Funding Your Revocable Trust

James M. Weaver, PA

1.         Funding the Trust.  One of the primary reasons for having a trust is to avoid the cost and inconvenience of probate.  Although the trust provides you with an orderly disposition of your estate, you will not avoid probate unless and until the trust obtains legal title to your property.  This is called “funding” the trust.  You will need new signature cards for the trust bank accounts and new documents of title for your non-homestead real property.  Future assets should be put in the trust’s name (except automobiles and usually your homestead.  If you take title to property in your own name instead of the trust, you will undo the trust to that extent.

2.         Manner of Holding Title.  Whenever you purchase a significant asset or change the composition of the Trust assets, you should request the escrow agent or other responsible individual to title the new asset in your name as Trustee of your revocable trust.  While this may appear cumbersome or awkward at first, no one can doubt that the asset was owned by the Trust.  Once the asset is in the Trust, you may thereafter deal with that asset by signing your name, “as Trustee.”

3.         Revocability.  Your Trust is revocable and amendable in whole or in part.  You may remove any asset from the Trust without anyone’s approval and also choose to change or otherwise modify the Trust.  Trust Agreements are drafted to meet individual specifications and needs.  Any major revision or alteration to a Trust should be done by one familiar with trust law.

4.         Amendment.  These documents are executed with certain formalities and can be changed or revoked only by using similar procedures.  If you wish to insert a change into your trust, consult an attorney.  A note in the margin of your document, or a striking out of words, is ineffective.  It cannot be emphasized enough the importance and need to follow the proper steps for amendment.

5.         Change of Beneficiary Forms.  Request change of beneficiary forms from your insurance companies and then name your trust as the beneficiary.  Insurance proceeds should go into the trust so that they will be directed by a trustee according to the estate plan.  An outright payment circumvents the protections contained in the trust documents. However, before you change the beneficiary of your IRA, KEOGH, or other retirement plan, be sure that your tax advisor approves, and that you fully understand the tax ramifications of any change of beneficiary in a retirement plan.

6.         Stock.  To transfer your stock to the trust, the title on each stock certificate must be changed to show that you hold title as trustee for your trust.  If a brokerage firm holds your shares, only the title on the brokerage account needs to be changed. Your broker can help you make this change for a small charge per certificate.  Your stockbroker may request a complete copy of the signed trust, but usually the Trust Certificate is all that is needed.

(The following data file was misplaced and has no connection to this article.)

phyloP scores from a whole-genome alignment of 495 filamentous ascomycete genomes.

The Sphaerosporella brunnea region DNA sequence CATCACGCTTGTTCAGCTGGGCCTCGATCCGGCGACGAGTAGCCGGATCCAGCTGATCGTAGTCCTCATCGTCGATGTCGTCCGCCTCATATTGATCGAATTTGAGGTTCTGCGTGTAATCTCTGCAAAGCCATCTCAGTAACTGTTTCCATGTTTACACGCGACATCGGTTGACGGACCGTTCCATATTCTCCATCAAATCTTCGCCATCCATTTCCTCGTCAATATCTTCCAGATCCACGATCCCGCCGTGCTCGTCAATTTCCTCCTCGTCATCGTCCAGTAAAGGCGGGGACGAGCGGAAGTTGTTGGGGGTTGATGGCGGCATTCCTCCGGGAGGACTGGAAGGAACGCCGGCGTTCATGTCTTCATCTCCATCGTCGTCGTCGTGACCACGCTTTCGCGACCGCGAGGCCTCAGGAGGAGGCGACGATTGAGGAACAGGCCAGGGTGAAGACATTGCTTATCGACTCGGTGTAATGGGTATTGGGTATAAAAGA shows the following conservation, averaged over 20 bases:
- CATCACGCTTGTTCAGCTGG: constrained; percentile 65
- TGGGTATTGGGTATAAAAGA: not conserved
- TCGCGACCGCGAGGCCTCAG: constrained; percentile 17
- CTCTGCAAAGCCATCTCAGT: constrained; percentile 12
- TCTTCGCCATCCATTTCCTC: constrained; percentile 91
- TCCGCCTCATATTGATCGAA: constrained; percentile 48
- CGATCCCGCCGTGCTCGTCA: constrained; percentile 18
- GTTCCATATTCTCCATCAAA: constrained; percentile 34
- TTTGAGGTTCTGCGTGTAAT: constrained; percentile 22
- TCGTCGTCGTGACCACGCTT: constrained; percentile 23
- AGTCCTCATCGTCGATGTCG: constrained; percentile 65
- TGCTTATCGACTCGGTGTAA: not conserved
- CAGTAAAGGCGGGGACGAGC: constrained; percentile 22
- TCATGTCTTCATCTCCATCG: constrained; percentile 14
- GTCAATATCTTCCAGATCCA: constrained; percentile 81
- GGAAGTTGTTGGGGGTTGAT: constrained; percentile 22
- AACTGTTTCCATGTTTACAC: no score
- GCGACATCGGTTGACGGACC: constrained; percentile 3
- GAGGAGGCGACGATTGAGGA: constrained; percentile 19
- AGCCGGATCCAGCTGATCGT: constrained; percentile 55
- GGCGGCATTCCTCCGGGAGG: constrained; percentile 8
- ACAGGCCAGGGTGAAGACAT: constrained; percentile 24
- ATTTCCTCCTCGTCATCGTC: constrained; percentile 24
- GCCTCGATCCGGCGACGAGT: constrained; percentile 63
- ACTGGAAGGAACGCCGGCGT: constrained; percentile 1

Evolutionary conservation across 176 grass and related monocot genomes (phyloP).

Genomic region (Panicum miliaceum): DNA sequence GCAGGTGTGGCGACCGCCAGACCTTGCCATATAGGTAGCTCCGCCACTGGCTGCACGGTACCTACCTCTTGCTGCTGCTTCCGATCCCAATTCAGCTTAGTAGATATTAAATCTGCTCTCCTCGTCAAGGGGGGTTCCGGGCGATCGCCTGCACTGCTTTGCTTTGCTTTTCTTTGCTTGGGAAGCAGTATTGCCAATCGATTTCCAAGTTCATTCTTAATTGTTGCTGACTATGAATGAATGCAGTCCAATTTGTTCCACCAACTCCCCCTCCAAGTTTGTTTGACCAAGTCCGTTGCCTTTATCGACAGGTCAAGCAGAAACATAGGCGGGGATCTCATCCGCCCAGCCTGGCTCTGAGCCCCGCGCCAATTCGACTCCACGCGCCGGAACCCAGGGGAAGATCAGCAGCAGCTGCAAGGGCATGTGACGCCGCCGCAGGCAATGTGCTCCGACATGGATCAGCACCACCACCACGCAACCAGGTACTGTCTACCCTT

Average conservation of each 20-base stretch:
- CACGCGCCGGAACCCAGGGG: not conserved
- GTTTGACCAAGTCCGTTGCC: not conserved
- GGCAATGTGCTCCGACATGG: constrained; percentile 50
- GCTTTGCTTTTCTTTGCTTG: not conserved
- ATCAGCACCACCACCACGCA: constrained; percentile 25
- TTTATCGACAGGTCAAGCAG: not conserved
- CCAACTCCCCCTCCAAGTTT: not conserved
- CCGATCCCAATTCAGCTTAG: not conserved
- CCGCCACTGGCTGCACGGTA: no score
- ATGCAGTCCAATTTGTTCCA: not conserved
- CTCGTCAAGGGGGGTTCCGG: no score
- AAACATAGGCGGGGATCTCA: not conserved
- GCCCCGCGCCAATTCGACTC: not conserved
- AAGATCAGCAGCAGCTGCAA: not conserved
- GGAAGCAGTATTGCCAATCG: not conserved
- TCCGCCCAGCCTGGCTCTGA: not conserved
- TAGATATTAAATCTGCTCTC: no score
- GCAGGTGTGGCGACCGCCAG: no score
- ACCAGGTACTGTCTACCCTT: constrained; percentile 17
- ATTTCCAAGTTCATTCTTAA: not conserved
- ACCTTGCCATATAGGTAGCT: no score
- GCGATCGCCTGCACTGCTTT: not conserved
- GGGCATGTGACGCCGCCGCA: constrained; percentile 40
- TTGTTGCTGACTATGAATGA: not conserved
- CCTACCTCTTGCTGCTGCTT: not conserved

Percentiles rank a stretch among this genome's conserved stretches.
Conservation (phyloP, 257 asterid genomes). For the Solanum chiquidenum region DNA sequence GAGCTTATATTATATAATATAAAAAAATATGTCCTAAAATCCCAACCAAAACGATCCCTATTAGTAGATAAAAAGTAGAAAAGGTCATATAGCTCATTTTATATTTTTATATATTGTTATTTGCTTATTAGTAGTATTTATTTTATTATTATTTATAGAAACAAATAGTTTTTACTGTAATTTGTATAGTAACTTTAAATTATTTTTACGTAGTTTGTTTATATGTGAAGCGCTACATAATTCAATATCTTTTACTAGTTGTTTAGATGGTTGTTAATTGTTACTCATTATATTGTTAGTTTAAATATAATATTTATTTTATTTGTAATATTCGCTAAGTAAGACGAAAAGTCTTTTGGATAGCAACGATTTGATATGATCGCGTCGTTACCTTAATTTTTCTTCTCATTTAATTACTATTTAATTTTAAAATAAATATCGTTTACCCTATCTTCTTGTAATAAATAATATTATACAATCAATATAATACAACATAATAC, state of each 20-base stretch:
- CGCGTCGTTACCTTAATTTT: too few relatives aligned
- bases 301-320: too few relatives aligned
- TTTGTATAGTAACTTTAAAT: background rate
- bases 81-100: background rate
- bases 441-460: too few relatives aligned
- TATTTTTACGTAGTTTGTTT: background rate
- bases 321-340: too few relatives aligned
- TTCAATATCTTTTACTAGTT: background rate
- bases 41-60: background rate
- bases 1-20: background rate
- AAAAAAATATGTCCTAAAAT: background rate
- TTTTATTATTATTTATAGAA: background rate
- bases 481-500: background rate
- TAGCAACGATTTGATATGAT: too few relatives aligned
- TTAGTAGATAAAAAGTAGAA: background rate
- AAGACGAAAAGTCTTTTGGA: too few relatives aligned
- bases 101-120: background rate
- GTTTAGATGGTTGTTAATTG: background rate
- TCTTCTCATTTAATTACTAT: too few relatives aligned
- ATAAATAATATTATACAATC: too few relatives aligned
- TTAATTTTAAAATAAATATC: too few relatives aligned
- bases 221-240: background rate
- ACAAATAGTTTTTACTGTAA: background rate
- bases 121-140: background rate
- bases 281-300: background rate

7.         Other Tangible Personal Property.  Tangible personal property may be shown on Schedule “A” to the Trust. In addition, you may choose to designate tangible personal property on a document known as the “Little List” attached to your will. The “Little List” may include items, such as, family heirlooms or furniture.

8.         Tax Returns.  I.R.S. regulations provide that “grantor trusts” of which the grantor is trustee or co-trustee need not file a tax return.  All trust income will be reported under your social security number.  When you “graduate to glory,” the Trust will become irrevocable, and a new Taxpayer Identification Number will then be required.

9.         Joint Tenancy.  Do not title any assets as joint tenants without consulting an attorney.  A joint tenancy bypasses the trust, may frustrate your intentions, and could have adverse tax consequences.

10.       Management After Death.  The Trust which you have executed offers you many advantages with minimum inconvenience.  It is a creation of the law which allows the orderly disposition of your estates without the cost or delay sometimes found in formal probate.  You can put your mind at ease that as a result of this step in properly planning your objectives, you have prepared for the future support and well-being of yourself and your loved ones.